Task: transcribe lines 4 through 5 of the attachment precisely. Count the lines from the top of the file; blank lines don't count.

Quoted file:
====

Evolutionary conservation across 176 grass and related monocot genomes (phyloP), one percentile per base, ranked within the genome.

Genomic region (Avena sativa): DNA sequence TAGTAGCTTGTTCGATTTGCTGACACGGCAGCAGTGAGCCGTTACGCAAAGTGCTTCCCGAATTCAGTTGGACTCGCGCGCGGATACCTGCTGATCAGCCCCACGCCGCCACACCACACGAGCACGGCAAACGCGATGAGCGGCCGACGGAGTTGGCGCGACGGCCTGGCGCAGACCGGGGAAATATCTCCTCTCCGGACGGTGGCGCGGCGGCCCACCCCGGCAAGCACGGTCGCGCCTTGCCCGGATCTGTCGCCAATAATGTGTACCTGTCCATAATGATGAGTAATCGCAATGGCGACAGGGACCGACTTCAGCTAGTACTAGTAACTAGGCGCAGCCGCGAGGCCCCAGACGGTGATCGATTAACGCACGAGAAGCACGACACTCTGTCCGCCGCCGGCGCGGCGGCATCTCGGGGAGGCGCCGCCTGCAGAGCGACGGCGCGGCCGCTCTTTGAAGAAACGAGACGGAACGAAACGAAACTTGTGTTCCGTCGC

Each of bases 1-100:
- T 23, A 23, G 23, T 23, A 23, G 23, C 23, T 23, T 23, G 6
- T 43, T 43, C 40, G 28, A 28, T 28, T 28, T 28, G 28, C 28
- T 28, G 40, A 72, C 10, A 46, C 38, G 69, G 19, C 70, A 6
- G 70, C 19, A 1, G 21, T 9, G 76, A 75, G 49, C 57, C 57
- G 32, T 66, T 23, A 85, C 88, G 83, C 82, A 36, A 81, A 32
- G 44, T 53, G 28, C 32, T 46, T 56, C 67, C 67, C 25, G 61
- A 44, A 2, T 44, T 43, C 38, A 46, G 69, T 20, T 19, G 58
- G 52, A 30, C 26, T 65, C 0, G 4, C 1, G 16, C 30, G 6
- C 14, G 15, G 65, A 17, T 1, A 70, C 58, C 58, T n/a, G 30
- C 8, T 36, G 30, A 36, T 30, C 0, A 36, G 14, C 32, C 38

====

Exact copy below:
- T 23, A 23, G 23, T 23, A 23, G 23, C 23, T 23, T 23, G 6
- T 43, T 43, C 40, G 28, A 28, T 28, T 28, T 28, G 28, C 28